Binge Watching reviews historically significant advancements in the television industry and in technology that better enable binge watching, such as timeshifting, increasing quantity and (sometimes) quality of content, as well as distribution strategies and suggestions algorithms employed by OTT providers. We situate binge watching as human-centered, that is, driven by innate human needs and wants, such as a desire to consume well-constructed stories and to connect with others. We also review the current state of academic binge watching research—from motives and habituation to the (over-pathologizing) addiction-based studies. This text concludes with a synopsis of the central arguments made and identifies several areas for future research.
Towards a Theory of Symbols, Meaning and Media, Volume 1
Christine L. Nystrom
Edited by Carolyn Wiebe and Susan Maushart
Christine L. Nystrom’s provocative work offers up a fresh approach to ongoing—and increasingly urgent—questions about the role of symbols and technology in shaping human experience. In lucid, lively and always-accessible prose, she examines an eclectic range of topics—from Hopi grammar to the etiquette of beach-going to the primal allure of the horror film—to uncover the principles that structure the way we make meaning of our world. A cross-disciplinary tour-de-force, The Genes of Culture integrates insights from philosophy, the physical sciences, social psychology and cultural criticism to pose challenging questions for today’s students of media. An exemplary foundation reader for graduates or undergraduates in communication and media studies.
Voices of Faith Addressing Racial and Cultural Divides
John B. Hatch
In North America, Africa, and across the globe, many societies are deeply divided along racial, ethnic, political, or religious lines as a result of violent/oppressive histories. Bridging such divides requires symbolic action that transcends, reframes, redeems, and repairs--often drawing upon resources of faith. Speaking to Reconciliation showcases this tradition through speeches by Abraham Lincoln, Martin Luther King Jr., Elie Wiesel, Desmond Tutu, Barack Obama, Thich Nhat Hanh, Jordan's King Abdullah II, Ireland's President Mary McAleese, and others. Some of these speeches set forth principles or spiritual practices of reconciliation. Others acknowledge injustice, make apologies for historical wrongs, call for reparations, or commend the power of forgiveness. Speaking to Reconciliation presents a conceptual framework for doing analysis and critique of reconciliation discourse and applies this framework in introductions to the speeches, offering readers a springboard for further study and, potentially, inspiration to promote justice and reconciliation in their own spheres.
Practices, Discourses, Communities
Owing to the proliferation of screens and networked culture, young fans have moved beyond being simply media consumers. Today they are content interpreters and creators—living in a remix culture, reconstructing transmedia narratives, and interacting with culture industries. Young fans’ relationship to technology has transformed their discourses, interpersonal relationships, and the way they participate in communities. This book delves into these issues, looking at social and cultural approaches to human development to study the identities and activities of fan communities among young people. The book explores communities related to Harry Potter, One Direction, Fortnite, Warhammer, TikTok, and television programs. Drawing on an ethnographic approach and big data analysis, Adolescent Fans demonstrates how digital technology has changed not only fan behavior, but also research practices used to understand what it means to be a young fan.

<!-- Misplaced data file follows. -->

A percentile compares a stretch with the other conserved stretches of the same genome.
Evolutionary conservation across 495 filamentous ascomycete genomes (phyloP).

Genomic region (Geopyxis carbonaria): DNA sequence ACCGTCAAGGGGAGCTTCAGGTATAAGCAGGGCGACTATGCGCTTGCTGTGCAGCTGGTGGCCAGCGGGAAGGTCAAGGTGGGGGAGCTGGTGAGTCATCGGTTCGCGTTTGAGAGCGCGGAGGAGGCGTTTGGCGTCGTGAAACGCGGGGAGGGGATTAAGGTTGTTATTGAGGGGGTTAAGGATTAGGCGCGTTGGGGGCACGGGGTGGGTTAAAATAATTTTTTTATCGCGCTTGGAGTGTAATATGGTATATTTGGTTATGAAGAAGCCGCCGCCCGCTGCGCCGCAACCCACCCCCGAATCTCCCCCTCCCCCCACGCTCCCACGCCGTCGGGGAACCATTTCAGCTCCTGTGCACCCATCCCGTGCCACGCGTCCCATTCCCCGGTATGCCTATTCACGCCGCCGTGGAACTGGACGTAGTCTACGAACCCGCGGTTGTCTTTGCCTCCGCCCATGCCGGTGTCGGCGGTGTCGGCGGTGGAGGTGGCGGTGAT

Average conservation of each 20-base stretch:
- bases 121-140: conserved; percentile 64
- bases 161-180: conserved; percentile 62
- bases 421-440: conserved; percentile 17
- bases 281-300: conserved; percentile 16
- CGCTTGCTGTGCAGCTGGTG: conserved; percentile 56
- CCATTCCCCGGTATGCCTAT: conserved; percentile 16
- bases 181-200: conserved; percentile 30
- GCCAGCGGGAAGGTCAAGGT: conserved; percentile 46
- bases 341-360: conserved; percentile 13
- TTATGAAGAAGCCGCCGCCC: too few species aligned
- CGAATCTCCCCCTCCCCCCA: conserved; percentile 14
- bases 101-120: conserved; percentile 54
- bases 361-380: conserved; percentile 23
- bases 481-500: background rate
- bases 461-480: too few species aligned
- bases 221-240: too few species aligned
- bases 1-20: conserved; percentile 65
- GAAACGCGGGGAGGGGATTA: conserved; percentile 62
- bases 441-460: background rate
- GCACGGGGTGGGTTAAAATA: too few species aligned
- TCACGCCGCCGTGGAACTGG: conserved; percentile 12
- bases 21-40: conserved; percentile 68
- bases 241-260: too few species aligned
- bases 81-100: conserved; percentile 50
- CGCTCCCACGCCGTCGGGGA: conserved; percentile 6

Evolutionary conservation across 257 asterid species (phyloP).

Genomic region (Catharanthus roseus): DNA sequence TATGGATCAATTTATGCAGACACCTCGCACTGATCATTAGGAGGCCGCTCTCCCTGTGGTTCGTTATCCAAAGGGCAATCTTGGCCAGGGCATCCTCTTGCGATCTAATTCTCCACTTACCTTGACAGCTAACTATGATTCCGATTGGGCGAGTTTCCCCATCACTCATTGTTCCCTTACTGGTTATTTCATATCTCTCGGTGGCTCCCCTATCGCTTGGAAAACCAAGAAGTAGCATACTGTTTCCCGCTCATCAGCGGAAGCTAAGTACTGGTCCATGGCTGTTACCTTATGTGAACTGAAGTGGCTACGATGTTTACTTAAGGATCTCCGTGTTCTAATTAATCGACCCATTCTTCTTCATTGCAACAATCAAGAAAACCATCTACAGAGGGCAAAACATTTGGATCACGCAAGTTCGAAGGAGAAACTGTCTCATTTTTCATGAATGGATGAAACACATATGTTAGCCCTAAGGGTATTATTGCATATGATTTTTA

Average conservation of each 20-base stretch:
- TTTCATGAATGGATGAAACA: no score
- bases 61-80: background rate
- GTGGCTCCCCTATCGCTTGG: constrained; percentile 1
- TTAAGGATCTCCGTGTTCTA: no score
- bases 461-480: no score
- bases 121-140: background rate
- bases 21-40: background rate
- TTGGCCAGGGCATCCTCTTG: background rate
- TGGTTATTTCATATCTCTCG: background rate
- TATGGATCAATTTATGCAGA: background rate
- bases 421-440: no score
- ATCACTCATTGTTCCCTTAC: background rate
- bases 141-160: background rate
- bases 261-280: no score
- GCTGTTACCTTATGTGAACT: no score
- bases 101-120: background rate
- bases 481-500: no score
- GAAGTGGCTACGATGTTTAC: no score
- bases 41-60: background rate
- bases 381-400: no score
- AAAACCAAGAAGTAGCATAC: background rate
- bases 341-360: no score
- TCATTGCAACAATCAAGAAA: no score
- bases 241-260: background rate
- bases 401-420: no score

Terrorism inspires intense emotions of fear, vulnerability, victimization, and helplessness that breed humiliation and shame and demands for redress by the victims—restoring the wounded honor through revenge and military action. The post-9/11 environment of the "global war on terrorism" has exacerbated these vicious cycles of conflict. It also created a media battleground in which conflating Islam with terrorism and deploying a religious lexicon of jihad, martyrdom, and sacrifice have become routine.
Yet, scholarship on the relationship between Arab media and terrorism is sparse—despite the salience of terrorism and other forms of politically motivated violence in the greater Middle East and North Africa region. How does Arab news cover "home-grown" or domestic terrorism in comparison to terrorist incidents that might be geographically distant? How does globalization influence the mediation of terrorism in Arab news?
This book addresses these lacunae and features a wide range of studies examining coverage of terrorism in Arab media. The case studies investigate technological, political, sociological, and legal infrastructures influencing the ways Arab media make sense of terrorism and international conflict events. The research contributes to the understanding of news frames as central to how terrorism news operates, construct and thereby explain the social world through familiar master narratives drawn from the region’s culture and history.